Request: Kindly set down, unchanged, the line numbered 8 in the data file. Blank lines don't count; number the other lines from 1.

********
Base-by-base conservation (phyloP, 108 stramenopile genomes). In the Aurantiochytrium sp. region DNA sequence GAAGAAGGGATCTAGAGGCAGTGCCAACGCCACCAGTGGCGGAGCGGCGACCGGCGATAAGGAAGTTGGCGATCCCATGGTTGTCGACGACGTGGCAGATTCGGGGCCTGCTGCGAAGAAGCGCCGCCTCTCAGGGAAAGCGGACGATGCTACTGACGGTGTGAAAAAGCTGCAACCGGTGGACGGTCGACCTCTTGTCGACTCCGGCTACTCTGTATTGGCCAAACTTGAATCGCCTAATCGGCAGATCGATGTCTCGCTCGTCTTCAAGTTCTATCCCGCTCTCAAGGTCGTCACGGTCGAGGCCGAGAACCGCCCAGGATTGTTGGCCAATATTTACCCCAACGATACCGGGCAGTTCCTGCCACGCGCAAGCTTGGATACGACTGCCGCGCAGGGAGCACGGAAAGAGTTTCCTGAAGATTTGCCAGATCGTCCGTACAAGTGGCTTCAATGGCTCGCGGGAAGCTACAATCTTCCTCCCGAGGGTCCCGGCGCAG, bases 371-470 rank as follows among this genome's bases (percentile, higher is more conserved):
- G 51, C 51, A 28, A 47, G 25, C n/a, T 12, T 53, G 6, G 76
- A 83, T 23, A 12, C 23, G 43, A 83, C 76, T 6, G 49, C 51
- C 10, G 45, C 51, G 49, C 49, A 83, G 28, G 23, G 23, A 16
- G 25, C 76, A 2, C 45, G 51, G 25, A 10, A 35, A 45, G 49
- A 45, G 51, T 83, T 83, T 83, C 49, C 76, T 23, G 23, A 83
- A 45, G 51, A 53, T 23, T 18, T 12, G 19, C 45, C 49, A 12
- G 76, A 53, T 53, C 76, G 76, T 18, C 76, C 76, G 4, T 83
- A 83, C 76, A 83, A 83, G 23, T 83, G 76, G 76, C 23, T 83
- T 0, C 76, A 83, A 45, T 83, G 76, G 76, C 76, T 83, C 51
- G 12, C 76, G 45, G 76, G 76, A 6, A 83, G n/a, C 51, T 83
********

- G 76, A 53, T 53, C 76, G 76, T 18, C 76, C 76, G 4, T 83